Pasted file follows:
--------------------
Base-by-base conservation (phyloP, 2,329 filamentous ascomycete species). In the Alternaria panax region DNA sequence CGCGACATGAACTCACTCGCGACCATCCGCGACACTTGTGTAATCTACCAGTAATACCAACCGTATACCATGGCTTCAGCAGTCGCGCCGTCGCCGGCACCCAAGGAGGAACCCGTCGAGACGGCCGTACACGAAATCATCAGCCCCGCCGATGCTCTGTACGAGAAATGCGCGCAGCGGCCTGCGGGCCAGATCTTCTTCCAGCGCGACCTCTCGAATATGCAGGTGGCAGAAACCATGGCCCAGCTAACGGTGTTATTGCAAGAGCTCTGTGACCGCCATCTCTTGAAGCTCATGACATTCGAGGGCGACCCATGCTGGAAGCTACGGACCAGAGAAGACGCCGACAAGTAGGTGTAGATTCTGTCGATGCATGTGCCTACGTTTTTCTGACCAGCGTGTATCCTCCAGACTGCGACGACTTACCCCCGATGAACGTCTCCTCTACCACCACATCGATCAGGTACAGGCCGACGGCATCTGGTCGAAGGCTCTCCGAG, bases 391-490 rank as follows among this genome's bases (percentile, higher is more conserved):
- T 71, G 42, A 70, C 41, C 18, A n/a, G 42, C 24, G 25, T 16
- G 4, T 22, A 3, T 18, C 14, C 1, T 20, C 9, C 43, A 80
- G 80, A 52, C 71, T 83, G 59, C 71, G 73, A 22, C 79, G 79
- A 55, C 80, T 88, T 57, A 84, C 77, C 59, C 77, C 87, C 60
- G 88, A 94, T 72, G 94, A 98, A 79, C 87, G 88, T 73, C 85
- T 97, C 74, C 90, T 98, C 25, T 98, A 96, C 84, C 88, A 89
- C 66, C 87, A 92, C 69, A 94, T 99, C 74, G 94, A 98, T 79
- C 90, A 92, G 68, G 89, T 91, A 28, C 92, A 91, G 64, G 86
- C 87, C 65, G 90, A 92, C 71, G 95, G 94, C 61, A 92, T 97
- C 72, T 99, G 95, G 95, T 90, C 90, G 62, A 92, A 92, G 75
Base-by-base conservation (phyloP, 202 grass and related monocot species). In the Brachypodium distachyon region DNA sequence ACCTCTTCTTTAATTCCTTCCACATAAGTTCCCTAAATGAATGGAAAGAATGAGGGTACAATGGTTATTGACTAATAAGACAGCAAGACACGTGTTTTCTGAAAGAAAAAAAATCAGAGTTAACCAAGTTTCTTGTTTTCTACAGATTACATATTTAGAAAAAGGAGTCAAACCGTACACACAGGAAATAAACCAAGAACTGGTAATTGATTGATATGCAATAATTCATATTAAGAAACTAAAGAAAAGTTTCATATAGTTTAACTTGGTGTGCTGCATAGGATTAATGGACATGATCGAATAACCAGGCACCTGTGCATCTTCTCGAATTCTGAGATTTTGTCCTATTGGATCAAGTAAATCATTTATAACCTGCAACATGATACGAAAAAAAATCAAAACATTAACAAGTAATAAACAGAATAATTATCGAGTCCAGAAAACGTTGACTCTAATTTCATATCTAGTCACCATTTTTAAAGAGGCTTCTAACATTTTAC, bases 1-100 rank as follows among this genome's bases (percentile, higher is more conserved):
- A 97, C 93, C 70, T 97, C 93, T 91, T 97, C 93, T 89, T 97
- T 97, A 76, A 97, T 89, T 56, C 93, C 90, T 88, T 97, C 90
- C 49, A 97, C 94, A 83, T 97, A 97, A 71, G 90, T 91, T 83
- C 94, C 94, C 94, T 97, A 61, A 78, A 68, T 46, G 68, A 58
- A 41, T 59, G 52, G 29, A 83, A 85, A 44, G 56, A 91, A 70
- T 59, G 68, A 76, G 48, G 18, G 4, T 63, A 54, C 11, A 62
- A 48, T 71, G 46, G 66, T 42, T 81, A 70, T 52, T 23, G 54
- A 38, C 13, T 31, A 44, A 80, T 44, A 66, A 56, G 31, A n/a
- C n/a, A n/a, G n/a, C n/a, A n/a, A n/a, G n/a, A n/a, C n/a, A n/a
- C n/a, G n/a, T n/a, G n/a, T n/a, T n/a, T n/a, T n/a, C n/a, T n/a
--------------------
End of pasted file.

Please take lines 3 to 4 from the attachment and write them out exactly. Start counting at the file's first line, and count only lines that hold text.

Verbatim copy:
- G 4, T 22, A 3, T 18, C 14, C 1, T 20, C 9, C 43, A 80
- G 80, A 52, C 71, T 83, G 59, C 71, G 73, A 22, C 79, G 79